AIDS in Africa: How Gender Issues Are the Lubricant for the Pandemic

November 17, 2008


            AIDS is a global phenomenon, most tangible in sub-Saharan Africa.  In order to prevent further HIV transmission, one has to identify and address the metaphorical lubricant that enables the HIV virus to continue to breed among African peoples.  Studies have proven public health and safe sex campaigns are impotent; they have failed to significantly encourage sexual behavioral change on this continent.  Political leaders, such as South African President Thabo Mbeki, have stated, “Poverty causes AIDS.”  Medical researchers and international development workers have blamed poor education, poor quality primary healthcare, poor public infrastructures, and socio-economic factors as the common denominator in the escalating transmission of HIV throughout Africa.  This is all true; however, my personal conclusions, in the field, lead me to believe that it is the historic discrimination of women, in traditional societies, that most enables the spread of AIDS in Africa.


            Gender issues address men’s issues as equally as women’s issues.  In traditional African societies, men have strictly defined roles as “warrior”, “bread-winner”, and “leader”.  If African men fail to fill these roles, they are persecuted and ostracized from their community.  Most African men are taught that it is unacceptable to cry, or show any sign of weakness; the result is physical punishment or ridicule by peers and elders.  Traditional African men are trained how to fight and are expected to violently defend or protect their honor, their family, their property, their traditions/customs/belief systems, and their people. 


Most African men evaluate their sexual prowess and economic worth by the number of lovers they have, and later, by the number of wives they keep.  Most traditional African societies require the men pay a “bride price” for a wife, called “lobola”; usually cattle serves as commerce.  Arranged marriages are still common and the wife is popularly viewed as “property” of the husband once the bride price has been paid in full.  African men are raised to believe that their self-worth is based on their ability to be an efficient “bread-winner”, to breed healthy children, and to achieve leadership positions in the community.  The possibility that women could be “warriors”, “bread-winners”, or “leaders” in traditional African societies is joke material.


Because African men fear to re-define their own roles, women have been historically oppressed in these traditional societies.  Women are viewed as property of their fathers, until a marriage is arranged, with or without the daughter’s consent, and a bride price is paid.  Often due to stressful economic factors, a poor father will “exchange” his adolescent daughter, for much needed cattle/income, to a random suitor prepared to pay the “lobola.”  Women have no say in household economics or community politics.  Note that the women are taught that they have no say in household economics or community politics.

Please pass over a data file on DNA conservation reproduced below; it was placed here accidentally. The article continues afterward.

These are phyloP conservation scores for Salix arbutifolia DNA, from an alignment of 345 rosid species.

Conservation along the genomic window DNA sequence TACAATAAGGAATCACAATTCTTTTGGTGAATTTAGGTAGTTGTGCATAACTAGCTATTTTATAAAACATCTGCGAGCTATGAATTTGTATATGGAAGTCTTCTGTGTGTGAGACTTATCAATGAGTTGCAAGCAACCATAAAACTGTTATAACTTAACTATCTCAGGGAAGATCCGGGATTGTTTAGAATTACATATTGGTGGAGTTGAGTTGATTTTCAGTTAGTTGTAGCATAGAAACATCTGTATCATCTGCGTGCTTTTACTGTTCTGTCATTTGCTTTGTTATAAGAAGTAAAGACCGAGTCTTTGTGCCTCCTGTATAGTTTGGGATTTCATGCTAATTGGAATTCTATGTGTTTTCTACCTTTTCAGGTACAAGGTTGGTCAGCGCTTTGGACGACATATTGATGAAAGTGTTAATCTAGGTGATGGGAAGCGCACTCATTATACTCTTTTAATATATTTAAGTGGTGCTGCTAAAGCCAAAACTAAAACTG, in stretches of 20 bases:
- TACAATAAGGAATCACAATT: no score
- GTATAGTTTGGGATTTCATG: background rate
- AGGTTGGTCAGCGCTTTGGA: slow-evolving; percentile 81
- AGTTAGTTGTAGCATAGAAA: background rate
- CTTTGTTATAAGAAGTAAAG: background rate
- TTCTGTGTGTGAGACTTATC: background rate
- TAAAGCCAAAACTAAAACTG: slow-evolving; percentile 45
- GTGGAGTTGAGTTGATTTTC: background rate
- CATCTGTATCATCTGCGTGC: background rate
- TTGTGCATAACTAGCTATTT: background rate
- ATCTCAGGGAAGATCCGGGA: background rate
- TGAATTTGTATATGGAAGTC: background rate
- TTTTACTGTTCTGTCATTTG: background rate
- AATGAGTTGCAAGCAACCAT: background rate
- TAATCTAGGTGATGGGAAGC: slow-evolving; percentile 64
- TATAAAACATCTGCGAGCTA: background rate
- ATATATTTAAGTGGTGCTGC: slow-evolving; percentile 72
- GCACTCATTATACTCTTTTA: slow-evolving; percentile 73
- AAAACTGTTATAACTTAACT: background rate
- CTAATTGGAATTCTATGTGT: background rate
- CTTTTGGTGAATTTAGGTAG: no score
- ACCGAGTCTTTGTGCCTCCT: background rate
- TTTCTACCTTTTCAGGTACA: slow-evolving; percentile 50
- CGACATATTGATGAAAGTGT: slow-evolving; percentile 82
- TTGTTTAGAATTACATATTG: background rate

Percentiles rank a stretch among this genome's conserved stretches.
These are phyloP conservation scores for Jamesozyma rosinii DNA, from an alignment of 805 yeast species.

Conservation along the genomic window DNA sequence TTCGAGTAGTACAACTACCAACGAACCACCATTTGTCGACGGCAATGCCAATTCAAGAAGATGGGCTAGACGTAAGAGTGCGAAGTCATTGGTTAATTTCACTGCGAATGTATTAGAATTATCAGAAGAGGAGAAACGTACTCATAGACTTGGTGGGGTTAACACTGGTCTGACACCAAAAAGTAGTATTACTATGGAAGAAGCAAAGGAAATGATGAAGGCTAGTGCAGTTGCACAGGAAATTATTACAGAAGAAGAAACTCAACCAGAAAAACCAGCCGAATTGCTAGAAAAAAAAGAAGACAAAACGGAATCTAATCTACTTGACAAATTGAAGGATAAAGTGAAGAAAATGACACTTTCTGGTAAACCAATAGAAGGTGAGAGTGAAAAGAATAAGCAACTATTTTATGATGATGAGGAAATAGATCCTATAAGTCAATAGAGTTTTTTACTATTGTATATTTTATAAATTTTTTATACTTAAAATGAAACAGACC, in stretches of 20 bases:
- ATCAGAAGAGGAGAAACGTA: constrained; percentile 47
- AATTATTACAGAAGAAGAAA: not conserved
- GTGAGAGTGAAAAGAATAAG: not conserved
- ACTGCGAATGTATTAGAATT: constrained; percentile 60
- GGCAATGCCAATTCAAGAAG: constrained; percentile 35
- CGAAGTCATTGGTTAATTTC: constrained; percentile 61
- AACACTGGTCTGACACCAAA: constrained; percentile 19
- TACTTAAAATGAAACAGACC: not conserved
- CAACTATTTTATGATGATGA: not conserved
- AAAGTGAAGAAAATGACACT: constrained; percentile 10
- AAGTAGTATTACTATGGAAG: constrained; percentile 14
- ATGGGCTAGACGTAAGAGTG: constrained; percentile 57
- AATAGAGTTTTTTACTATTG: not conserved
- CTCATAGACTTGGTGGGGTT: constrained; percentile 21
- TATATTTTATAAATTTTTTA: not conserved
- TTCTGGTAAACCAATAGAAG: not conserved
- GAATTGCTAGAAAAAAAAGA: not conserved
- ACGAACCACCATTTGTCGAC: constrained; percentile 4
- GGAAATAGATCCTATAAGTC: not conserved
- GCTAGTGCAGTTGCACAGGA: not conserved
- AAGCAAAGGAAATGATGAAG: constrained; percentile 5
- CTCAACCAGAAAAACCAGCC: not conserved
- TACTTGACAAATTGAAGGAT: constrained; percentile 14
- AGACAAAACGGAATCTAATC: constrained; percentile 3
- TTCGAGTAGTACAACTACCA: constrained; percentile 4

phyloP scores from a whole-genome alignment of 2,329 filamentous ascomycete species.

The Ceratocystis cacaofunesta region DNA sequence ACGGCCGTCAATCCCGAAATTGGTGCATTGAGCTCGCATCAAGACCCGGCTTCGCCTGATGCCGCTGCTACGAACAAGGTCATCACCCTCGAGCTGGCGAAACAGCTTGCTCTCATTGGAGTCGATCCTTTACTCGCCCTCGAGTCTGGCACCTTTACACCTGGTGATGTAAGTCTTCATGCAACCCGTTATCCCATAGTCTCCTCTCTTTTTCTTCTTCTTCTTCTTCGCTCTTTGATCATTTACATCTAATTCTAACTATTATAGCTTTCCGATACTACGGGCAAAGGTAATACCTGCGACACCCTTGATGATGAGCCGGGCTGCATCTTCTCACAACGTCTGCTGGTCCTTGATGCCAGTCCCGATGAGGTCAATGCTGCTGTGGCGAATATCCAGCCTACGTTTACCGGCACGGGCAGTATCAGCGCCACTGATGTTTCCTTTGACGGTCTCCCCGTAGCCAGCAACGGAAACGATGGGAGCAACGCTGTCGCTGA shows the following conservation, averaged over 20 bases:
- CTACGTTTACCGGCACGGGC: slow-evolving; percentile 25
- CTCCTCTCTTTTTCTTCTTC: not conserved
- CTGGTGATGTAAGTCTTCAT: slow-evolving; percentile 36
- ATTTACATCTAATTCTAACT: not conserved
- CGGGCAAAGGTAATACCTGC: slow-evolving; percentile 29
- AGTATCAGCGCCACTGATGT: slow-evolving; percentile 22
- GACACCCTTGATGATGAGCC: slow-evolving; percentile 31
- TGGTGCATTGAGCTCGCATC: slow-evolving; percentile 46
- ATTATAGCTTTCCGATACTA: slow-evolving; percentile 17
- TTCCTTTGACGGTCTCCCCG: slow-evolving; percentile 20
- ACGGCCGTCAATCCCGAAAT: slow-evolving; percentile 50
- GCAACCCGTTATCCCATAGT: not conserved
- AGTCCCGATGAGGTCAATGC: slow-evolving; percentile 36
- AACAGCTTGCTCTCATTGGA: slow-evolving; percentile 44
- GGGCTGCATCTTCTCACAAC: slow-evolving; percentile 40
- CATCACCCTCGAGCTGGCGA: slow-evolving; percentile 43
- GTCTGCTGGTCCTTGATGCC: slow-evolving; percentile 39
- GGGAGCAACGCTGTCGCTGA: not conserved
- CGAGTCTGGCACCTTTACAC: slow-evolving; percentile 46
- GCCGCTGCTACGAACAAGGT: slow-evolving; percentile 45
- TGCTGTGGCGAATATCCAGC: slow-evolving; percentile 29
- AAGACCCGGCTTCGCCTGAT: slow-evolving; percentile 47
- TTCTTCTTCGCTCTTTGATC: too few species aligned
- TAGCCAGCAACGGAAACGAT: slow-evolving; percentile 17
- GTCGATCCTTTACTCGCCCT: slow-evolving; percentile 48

A woman who challenges her husband in any way is “asking for a beating”.  Domestic abuse incidences often go unreported to local law enforcement officials, which are local men (in “warrior” role), who commonly view domestic violence as a valid tool for disciplining “unruly” wives or children.  However, local public health clinics and hospitals have clear documentation of the alarming incidences of domestic abuse in African households. African women fear to report domestic abuse cases because it will “humiliate” the husband in the eyes of the community, ignite further abuse on the home-front, or women may be “thrown out” of their homes.  The dismissal of domestic abuse charges is also reflected in the high incidence of unreported rape cases.  Most rapes, in traditional African societies, are committed by male lovers, husbands, and male family members (“the uncle”.)  An African male will state that a husband “cannot rape his wife.” 


In light of the praised promiscuity and traditional polygamy of African societies, this means African men have multiple sexual partners, as early as age 12.  Adultery, committed by a married African male, is generally accepted as “natural” or “normal”; it is totally unacceptable for a wife to commit adultery (in some African cultures, punishable by death.)  Therefore, simple mathematics prove that the more sexual partners one has will increase the likelihood of a person being exposed to HIV.  Even if a wife accepts her husband’s or lover’s external sexual appetite, is aware of the HIV transmission risks, asks her husband or lover to wear a condom, ultimately, the African male has the final word in bedroom politics.  If the woman has no say in the use of condoms, external sexual practices of her partner, and her “No!”, or demand to use a condom, are met with violent resistance or verbal abuse, she is unlikely to be able to protect herself and her future children from being exposed to HIV.


Therefore, in conclusion, it is clear to me that until women, in traditional African societies, are respected in the bedroom, in the household, and in their communities, and African men learn to protect themselves from HIV transmission, all the safe sex and AIDS awareness campaigns will remain powerless to encourage sexual behavioral change.  Instead of condom posters and billboards, the international community in partnership with traditional African societies must first address gender issues in order to reduce HIV transmission throughout Africa.   








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